The last last Labrinthodonts
Following the 1983 publication of “The Last Labyrithodont?” Siderops kehli was the latest evidence of an extinct giant amphibian in Australia, dating to the early Jurassic. However, a mere 14 years later the entire geological record was extended a further eighty million years into the Early Cretaceous, when the last last labyrinthodont, Koolasuchus cleelandi was published.
In lieu of an abstract, here is a brief excerpt of the content:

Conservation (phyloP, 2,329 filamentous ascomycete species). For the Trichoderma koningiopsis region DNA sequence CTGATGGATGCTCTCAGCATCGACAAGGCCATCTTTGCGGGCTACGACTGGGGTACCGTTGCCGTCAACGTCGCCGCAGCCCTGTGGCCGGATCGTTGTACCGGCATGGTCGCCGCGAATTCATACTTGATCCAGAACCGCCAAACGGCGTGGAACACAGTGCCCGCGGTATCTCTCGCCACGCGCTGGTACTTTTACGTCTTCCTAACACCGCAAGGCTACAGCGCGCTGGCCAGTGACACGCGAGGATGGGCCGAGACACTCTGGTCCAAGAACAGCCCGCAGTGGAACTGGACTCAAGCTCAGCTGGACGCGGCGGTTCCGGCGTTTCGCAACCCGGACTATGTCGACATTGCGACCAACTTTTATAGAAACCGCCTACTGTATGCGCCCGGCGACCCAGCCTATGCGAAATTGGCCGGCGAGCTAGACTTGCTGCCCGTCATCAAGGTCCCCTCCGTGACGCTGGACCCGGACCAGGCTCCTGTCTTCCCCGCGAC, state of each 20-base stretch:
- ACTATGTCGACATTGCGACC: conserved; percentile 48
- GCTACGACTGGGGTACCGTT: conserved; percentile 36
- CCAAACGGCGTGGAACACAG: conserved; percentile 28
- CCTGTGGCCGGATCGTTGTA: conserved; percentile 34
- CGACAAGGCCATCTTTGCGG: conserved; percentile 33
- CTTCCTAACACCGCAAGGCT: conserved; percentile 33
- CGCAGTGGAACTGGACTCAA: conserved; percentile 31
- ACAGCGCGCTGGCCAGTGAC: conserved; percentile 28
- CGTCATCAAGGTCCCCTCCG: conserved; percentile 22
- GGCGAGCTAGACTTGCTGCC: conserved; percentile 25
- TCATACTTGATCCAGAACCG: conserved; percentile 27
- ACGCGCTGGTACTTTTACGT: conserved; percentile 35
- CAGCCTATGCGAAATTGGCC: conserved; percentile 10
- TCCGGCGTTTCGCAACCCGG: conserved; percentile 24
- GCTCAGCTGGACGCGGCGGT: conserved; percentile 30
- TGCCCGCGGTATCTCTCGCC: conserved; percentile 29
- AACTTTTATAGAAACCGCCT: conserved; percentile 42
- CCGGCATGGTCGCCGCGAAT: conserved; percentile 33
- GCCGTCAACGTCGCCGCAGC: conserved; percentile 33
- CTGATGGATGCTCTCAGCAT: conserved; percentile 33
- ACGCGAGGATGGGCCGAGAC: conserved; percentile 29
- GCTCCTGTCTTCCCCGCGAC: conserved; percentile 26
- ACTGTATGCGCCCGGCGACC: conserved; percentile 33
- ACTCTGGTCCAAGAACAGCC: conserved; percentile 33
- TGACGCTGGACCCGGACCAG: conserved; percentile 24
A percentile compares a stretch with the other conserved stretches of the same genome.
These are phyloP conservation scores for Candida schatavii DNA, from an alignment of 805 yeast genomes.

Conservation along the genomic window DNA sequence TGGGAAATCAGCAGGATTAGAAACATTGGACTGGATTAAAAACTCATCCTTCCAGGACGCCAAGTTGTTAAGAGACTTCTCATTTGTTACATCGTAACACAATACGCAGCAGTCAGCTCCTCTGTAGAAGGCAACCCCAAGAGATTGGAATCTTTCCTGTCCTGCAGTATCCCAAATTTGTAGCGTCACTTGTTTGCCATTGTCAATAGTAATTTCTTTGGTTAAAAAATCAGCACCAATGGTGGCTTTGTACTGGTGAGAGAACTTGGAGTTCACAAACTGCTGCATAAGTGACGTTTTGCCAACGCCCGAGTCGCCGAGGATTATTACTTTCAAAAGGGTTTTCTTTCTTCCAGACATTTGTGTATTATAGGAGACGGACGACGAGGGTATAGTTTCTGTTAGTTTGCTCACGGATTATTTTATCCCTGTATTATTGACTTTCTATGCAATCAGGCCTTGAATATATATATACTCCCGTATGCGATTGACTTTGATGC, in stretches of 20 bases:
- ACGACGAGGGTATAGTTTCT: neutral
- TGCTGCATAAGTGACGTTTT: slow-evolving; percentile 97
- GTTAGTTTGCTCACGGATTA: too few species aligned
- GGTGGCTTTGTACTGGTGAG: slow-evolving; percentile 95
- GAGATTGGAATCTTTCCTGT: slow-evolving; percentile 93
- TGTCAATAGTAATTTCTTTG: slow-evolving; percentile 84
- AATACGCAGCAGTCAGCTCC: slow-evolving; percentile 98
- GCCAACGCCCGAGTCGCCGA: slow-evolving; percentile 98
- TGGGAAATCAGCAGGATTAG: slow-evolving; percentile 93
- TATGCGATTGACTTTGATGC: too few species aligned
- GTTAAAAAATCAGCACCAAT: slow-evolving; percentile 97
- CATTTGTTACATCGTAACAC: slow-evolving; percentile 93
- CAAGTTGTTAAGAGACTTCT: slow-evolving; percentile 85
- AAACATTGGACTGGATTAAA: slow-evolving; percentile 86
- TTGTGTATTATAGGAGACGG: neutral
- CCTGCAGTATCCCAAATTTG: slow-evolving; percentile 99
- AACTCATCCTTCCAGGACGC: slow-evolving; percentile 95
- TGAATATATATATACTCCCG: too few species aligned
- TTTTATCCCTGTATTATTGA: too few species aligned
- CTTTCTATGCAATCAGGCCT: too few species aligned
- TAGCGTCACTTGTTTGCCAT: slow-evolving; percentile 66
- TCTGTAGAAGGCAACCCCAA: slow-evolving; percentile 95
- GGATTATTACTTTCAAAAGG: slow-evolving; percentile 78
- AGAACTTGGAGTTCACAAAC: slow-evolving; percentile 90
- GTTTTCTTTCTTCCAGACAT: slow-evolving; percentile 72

Occasionally in palaeontology, an established idea can be overturned by a single amazing discovery. This is particularly true when you are talking about the range in geological time of a particular species, or of a larger group of species. Think of it this way: the known range in time of a particular group of species is bookended by the oldest and youngest records of that group. By finding a fossil that is younger than the youngest, or older than the oldest, known record of that group, you extend that group’s known time range.
AAOD Journal Issue 15 (2017) – pages 22 to 29
By Dr Anne Warren
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